One of the top complaints raised by CISOs and CSOs is a lack voice in the boardroom.  From David Barton, CISO at Websense in an article for

“Too many CISOs are relegated to being relevant only when there is a crisis. Security belongs in the boardroom, in senior executive strategy meetings, in the many business planning processes, and in the operations of the business. My wish for 2016 is more visibility at the board level for CISOs, where we can provide advice/guidance to enable the business to succeed in a secure fashion.”

Most board members do not understand security like they understand finance, sales, or operations. They are unable to see tangible evidence of the return on investments made in security.  How does the security community overcome this lack of understanding to gain boardroom buy in? 

CEOs and CFOs are not going to go out and get CISSPs anytime soon, and they shouldn’t need to.  Why? Every board member cannot be an expert at finance, sales, marketing, operations, etc.  Instead, they rely on the board member or executive who is an expert in a particular field to present long term trends, comparisons, and metrics that quantify the needs, success, and outlook for that aspect of the business.

This works for two reasons.  The first is that trends, comparisons, and metrics allow board members to understand areas of business they are not experts in.  The second is that it requires every aspect of business to be broken down into repeatable, measurable processes.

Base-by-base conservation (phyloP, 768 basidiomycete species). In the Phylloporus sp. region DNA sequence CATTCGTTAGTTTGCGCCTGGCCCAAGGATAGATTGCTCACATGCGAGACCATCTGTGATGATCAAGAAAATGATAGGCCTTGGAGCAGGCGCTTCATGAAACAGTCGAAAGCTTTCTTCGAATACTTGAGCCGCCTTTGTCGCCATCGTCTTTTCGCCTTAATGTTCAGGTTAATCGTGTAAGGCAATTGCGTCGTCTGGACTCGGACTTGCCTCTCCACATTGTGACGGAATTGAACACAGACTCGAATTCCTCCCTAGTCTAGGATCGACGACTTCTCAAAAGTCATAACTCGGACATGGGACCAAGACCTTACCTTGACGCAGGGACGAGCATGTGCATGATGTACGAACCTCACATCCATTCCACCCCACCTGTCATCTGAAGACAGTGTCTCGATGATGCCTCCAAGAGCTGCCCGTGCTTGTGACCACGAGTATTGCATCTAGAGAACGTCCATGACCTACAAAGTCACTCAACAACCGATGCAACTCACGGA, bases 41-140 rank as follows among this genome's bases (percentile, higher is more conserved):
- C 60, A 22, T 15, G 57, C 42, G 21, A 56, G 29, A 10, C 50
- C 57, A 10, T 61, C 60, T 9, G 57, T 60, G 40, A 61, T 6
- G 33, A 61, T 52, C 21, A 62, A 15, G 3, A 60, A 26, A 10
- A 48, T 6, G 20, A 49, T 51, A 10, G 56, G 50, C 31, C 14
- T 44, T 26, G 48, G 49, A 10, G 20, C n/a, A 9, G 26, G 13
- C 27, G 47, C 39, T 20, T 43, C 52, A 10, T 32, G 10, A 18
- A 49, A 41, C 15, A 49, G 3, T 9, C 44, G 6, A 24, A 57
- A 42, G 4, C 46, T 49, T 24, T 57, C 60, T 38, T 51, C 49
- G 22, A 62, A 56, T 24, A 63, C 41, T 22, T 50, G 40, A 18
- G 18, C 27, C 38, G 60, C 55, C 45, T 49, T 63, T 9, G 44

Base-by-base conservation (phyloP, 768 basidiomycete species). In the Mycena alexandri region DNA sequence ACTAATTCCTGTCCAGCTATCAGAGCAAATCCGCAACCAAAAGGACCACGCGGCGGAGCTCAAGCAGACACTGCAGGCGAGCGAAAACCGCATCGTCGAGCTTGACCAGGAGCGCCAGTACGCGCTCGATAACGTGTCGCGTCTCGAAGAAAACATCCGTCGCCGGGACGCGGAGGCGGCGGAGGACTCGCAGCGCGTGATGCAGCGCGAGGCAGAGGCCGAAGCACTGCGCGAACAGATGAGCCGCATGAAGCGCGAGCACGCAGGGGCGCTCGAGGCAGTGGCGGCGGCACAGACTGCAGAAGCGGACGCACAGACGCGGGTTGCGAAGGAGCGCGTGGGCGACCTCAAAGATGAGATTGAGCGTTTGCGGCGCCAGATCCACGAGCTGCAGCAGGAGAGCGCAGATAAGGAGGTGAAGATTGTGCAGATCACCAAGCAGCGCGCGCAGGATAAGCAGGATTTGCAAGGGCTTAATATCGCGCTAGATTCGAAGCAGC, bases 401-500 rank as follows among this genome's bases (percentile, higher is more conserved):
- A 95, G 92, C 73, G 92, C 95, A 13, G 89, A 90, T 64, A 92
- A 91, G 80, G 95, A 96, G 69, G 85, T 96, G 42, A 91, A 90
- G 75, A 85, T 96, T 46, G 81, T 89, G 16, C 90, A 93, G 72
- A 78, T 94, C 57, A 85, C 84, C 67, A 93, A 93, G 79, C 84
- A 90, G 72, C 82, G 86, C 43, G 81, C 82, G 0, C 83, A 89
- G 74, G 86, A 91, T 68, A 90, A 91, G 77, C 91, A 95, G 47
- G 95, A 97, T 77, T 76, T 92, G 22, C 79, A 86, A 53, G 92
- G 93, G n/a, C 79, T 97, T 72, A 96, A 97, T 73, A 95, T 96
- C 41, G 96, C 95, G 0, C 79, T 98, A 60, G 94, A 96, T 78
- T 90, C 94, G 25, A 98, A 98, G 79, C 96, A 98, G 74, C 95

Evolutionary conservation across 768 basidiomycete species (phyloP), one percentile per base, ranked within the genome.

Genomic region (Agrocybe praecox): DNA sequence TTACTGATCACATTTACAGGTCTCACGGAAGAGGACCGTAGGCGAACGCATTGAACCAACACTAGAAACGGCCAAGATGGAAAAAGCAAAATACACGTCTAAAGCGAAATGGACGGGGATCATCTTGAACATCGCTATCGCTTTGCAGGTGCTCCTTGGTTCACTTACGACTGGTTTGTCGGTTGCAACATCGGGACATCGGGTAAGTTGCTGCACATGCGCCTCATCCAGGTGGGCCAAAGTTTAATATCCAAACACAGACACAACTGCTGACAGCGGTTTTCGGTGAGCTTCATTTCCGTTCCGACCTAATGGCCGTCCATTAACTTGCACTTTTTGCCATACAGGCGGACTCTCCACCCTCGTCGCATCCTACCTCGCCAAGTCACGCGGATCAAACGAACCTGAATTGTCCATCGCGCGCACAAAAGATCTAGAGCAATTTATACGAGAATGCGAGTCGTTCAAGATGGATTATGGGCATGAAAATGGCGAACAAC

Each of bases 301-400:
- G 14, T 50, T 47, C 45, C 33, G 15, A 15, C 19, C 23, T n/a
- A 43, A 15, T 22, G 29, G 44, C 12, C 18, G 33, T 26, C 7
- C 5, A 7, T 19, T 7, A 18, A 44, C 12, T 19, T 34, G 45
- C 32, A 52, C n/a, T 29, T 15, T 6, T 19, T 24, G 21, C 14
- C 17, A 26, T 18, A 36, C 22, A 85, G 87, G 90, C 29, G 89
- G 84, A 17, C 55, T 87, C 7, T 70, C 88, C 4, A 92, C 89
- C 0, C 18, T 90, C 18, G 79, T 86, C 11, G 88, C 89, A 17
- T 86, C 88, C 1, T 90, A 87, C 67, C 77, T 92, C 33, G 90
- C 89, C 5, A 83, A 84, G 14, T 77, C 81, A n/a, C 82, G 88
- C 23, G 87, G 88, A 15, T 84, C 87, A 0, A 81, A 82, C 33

The second part is where information security runs into problems. A majority of enterprises have not succeeded at breaking information security into the repeatable processes that allow it to be measured in the same manner as other aspects of business.  Boards recognize this problem.  Instead of investing in improving proven processes, they must take the word of the security team that an investment will keep them secure.

Einstein said, “If you cannot explain it simply, you do not understand it well enough.”  Instead of continuing to ask why boardrooms continually fail to understand security, we need to ask ourselves why we are failing to explain it to them.  If security cannot be explained by trends, comparisons, and metrics of repeatable processes, the security team lacks a full understanding of the organization’s security posture.  By breaking security into repeatable processes that can be measured and compared over time, not only will respect and buy-in be achieved at the board level, but also the organizations security posture will be greatly improved.

AristotleInsight is a big data security analytics solution implementing the UDAPE model. The solution collects, links, and organizes security data in order to establish baselines, conduct user behavior analysis, recognize anomalies, and detect advanced persistent threats.

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